RA signaling can promote basal Gli activity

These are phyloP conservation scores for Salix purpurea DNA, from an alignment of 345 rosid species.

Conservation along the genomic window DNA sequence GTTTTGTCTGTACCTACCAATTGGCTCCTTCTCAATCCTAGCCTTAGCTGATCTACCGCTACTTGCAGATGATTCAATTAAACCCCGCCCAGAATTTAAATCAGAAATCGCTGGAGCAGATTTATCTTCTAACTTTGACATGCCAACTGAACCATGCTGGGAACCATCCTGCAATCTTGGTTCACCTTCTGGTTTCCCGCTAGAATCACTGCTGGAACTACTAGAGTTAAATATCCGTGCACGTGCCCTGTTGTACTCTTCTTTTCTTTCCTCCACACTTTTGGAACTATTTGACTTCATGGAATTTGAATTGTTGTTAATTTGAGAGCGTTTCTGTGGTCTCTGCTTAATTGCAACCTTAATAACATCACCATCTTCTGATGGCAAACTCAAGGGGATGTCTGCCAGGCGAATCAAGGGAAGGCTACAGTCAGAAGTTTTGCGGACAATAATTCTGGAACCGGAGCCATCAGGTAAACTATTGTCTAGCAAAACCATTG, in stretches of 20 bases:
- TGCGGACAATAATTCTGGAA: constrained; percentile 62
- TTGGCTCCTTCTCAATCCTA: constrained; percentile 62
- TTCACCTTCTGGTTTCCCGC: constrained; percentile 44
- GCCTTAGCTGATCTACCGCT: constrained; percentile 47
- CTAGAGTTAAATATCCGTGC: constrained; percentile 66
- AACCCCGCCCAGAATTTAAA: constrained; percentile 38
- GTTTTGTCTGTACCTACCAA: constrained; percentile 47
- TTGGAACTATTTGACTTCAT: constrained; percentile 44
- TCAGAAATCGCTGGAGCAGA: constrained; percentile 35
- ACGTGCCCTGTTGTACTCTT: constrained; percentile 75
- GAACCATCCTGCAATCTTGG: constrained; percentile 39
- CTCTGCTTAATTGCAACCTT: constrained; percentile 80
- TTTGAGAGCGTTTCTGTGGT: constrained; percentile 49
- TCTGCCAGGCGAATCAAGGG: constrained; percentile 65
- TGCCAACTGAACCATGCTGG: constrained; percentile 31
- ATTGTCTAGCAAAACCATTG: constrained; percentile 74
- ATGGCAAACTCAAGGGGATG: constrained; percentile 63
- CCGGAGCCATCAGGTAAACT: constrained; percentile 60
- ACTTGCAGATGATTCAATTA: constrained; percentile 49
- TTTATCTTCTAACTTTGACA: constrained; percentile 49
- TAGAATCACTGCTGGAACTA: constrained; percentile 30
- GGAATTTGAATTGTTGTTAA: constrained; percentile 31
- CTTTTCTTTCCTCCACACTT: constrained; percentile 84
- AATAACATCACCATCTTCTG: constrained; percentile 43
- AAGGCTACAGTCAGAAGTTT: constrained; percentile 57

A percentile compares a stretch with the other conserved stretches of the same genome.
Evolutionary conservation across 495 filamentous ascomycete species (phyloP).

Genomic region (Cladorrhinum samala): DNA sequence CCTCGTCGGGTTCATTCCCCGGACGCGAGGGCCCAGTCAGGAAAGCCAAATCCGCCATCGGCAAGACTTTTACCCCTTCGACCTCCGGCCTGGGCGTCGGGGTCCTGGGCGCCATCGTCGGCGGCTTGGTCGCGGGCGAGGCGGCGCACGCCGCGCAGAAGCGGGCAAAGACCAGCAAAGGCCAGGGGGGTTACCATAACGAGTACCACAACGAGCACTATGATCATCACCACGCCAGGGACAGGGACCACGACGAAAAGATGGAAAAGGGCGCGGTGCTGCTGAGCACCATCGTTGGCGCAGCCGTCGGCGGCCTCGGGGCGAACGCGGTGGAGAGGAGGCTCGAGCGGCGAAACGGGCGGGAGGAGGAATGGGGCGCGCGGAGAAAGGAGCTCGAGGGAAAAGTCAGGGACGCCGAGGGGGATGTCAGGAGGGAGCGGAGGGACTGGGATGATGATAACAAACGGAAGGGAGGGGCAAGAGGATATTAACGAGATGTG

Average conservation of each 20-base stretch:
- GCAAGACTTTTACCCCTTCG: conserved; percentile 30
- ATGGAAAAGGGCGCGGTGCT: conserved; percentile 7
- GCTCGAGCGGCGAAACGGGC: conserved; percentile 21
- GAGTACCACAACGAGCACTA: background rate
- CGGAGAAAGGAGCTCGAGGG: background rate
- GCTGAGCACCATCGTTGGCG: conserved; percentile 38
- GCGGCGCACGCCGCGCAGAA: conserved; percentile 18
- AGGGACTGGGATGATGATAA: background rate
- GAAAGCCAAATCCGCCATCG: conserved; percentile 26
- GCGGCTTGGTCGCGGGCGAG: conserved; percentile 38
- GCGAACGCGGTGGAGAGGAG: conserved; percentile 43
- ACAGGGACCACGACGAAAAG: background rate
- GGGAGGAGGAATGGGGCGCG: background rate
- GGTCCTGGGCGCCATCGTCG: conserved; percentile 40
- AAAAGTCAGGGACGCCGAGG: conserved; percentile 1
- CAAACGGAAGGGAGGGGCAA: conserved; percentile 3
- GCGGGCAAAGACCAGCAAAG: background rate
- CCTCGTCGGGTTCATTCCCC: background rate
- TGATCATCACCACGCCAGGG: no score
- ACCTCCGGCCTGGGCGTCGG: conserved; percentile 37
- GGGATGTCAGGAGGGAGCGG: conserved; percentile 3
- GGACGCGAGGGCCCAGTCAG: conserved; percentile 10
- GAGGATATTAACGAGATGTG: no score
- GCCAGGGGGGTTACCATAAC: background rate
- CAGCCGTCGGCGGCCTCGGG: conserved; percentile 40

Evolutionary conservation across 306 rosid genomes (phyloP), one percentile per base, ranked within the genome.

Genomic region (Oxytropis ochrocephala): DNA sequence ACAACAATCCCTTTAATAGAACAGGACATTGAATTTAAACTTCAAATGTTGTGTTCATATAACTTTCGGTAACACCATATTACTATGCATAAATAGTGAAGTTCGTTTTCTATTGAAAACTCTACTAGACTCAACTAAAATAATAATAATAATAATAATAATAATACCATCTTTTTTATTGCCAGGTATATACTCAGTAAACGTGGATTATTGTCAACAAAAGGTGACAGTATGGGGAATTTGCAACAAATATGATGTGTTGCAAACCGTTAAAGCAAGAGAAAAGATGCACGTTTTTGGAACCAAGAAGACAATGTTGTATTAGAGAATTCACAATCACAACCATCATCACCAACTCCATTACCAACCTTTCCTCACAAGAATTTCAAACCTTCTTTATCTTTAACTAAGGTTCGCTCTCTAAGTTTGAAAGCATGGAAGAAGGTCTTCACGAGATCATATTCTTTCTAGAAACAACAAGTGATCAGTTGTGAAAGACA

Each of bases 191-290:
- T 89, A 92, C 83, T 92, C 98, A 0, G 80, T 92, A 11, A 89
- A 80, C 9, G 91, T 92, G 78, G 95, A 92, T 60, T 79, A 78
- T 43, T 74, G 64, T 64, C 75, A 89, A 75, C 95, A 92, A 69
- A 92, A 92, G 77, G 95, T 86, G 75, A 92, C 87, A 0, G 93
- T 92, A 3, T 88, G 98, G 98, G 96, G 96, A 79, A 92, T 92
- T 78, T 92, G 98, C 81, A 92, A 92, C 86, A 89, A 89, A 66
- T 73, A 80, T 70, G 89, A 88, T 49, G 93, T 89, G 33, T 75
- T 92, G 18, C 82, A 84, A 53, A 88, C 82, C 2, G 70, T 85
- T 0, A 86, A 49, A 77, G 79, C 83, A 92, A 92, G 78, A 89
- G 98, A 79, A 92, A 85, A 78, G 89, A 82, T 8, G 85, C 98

To determine whether basal Gli activity and RA signaling act independently to promote PMN specification, we analyzed the effects of RA signaling perturbations on the Hh pathway state in wild-type and MZsmo embryos. Altered RA signaling did not significantly change ptc1 expression within the neural tube of wild-type embryos (Fig. 4B,D,F), although transcription of the RA target hoxb4a was affected (supplementary material Fig. S10). Nor could significant RA signaling-dependent changes in ptc1 transcription be detected by qRT-PCR analyses of these embryos (supplementary material Fig. S11). However, ptc1 within the neural tube of MZsmo embryos was moderately inhibited by DEAB (Fig. 4C,E; supplementary material Fig. S10), and exogenous RA increased ptc1 transcription in the posterior neural tube (Fig. 4G). qRT-PCR analysis of MZsmo zebrafish also showed that elevated RA signaling can promote expression of the Hh targets gli1, hedgehog-interacting protein (hhip) and ptc2, although the neural tube-localized increase in ptc1 staining was less apparent in these whole-embryo measurements (supplementary material Figs S11 and S12).